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Noel laments costly mistakes

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MONTREAL -- They have only themselves to blame.

While Winnipeg Jets coach Claude Noel joined many of his NHL coaching brothers in scratching his head at curious penalty calls, those that occurred Tuesday night at the Bell Centre against the Montreal Canadiens were not the central issue.

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Noel's team had done a very steady job of minding their sticks and reaches and moving their feet, thereby staying out of the penalty box.

And while its penalty killing was still ranked in the bottom half of the league, the Jets were at least giving themselves a fighting chance by being shorthanded just 11 times in five games, the lowest total of the 30 teams.

Tuesday, however, the Habs put on some pressure and the Jets were sent to the box five times, converting twice.

The combination of those two items had Noel in quite a snit after the game.

He lamented the mistakes, in order by Chris Thorburn, Toby Enstrom and Alex Burmistrov that paved the way to Tomas Plekanec's winning goal.

"Some of the mistakes we made on their power-play goal (in the third) ends up being a play that should have gotten out of the zone (Thorburn), that we ended up going back in the zone, that we ended up taking a penalty on (Enstrom)," Noel said. "Then we make a play on the wall that the puck gets by our forward (Burmistrov) that should never happen and it goes back to the point and eventually goes in our net.

"How's that?"

Still, the Jets had two opportunities after that and were not effective.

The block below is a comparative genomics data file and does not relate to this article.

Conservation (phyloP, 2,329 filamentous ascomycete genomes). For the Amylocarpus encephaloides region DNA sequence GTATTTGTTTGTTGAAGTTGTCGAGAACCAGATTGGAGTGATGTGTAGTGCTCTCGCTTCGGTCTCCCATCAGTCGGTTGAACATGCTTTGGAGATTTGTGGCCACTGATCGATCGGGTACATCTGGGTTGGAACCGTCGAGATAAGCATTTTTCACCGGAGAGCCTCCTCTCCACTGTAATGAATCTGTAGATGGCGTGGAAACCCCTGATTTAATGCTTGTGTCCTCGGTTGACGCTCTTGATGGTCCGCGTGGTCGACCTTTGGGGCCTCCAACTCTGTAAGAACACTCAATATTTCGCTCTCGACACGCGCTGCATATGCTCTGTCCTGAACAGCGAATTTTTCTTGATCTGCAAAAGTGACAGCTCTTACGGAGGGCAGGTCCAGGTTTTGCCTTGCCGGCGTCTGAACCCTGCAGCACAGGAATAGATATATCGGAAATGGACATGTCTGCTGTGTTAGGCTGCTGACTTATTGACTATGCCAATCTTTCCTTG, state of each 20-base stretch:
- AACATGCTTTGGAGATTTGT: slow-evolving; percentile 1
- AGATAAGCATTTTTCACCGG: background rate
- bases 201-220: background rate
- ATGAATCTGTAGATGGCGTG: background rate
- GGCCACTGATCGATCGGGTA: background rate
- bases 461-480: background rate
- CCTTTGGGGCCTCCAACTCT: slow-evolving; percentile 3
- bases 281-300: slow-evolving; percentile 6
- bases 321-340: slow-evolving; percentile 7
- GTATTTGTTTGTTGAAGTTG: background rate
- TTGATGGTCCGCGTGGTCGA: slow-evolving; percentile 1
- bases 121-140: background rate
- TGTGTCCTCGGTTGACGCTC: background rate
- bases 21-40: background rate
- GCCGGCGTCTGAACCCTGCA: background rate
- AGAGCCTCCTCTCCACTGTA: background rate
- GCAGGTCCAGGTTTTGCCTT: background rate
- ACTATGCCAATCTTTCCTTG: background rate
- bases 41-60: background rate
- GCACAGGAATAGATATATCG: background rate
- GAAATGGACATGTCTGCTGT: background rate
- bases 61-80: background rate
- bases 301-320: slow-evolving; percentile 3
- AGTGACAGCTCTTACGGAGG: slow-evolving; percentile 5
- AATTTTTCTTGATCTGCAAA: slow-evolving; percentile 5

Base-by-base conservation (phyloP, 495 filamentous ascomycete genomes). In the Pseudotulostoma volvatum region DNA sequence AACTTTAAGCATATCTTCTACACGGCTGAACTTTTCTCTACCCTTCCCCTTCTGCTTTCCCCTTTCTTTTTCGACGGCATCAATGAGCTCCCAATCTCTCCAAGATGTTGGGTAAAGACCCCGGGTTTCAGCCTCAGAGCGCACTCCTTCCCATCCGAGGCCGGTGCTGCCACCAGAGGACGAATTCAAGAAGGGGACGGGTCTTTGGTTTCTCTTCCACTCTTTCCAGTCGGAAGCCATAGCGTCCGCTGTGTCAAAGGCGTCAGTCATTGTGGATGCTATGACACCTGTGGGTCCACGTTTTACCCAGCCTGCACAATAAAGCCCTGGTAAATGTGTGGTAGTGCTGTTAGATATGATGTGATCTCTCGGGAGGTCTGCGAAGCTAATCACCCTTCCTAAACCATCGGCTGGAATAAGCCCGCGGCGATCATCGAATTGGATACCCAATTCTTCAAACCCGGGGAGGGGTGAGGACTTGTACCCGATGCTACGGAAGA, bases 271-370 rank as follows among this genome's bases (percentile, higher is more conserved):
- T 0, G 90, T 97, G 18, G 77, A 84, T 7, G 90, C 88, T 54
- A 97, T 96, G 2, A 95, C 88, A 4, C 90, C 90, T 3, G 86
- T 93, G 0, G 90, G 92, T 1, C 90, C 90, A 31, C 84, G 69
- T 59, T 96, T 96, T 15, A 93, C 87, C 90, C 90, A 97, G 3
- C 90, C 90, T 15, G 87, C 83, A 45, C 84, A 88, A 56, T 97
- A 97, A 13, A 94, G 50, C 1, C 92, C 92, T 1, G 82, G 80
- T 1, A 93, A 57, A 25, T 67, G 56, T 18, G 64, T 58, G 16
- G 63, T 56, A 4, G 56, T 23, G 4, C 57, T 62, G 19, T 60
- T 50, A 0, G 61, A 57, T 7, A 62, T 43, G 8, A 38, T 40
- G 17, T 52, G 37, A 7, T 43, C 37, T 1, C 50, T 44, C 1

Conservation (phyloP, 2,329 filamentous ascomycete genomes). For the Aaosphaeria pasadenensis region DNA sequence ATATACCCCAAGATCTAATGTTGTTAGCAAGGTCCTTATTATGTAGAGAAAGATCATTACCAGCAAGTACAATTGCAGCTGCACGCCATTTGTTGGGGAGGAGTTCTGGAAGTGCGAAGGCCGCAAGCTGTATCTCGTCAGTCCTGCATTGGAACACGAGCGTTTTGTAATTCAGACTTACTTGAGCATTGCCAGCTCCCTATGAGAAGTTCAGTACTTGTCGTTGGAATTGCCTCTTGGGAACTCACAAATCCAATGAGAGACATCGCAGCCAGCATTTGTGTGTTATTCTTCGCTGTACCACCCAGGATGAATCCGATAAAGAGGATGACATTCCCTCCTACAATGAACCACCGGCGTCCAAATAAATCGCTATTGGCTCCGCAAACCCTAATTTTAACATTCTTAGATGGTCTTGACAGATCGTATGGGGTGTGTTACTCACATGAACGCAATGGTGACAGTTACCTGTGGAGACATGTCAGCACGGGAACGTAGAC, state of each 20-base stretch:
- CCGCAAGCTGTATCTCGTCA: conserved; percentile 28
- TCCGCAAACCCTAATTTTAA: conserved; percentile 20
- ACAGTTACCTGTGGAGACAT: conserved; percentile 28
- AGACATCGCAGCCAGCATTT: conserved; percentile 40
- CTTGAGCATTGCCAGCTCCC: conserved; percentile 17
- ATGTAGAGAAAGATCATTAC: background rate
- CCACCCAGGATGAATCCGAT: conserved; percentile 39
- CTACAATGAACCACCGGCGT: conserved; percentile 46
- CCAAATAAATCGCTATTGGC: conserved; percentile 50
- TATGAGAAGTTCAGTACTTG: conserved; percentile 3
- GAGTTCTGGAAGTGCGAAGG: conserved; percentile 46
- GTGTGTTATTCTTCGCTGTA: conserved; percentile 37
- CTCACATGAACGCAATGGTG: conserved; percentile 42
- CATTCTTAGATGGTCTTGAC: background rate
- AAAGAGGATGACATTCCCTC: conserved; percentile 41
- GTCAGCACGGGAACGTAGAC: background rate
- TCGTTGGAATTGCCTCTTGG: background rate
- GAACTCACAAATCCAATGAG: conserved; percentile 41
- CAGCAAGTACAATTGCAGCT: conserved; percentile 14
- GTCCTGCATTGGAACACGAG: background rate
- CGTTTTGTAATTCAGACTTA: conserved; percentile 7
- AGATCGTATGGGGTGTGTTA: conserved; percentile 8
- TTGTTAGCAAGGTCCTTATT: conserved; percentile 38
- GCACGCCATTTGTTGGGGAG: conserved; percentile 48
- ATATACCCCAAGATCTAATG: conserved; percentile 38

One of them came thanks to the histrionics of Montreal's Brandon Prust.

He's a rugged player, but went for a flop when pushed against the boards in front of his own bench. The embellishment was penalized by referees Francis Charron and Steve Kozari -- and a good call it was -- but before the penalties were handed out, the Habs rushed at Antropov in heated revenge.

"Absolutely. I would never hit a guy from behind," Antropov said afterwards "I just pushed him. I know his head (went) over the boards. I knew exactly what I was doing. I didn't see what he did afterwards but I just turned around and he was on the ice, laying down.

"I'm not sure what he did but I don't think I had a boarding penalty and the ref saw it clearly and there was no call."

When Prust flopped, Antropov knew the wave of red shirts might be coming.

"Obviously, anybody would do that," he said. "They just have to look at the play first."

It's all a tangent, though, to the Jets' non-response.

They did not score to make Prust pay any price for his acting, and that's on them.

"You're tied going into third period 3-3 and you have an opportunity to maybe get the game, you've just got to be patient," Noel said. "Then we ran into penalty issues and then when we got the power play, we never capitalized on it.

"For us it wasn't a very well-managed game from a discipline standpoint and from not taking advantage of our opportunities."

And the coach, to his credit, scoffed at taking any silver linings away from rallying from a 2-0 first period deficit, the fourth straight game in which his opponents have scored first.

"You can't play that way," he said. "You can't start off that way. You can't keep giving up goals early in the first period and expect you're going to come back. It's just not the right way to play. We talked about that today.

"I don't care if you're at home on the road. That's just a recipe for disaster."

Republished from the Winnipeg Free Press print edition January 30, 2013 C1

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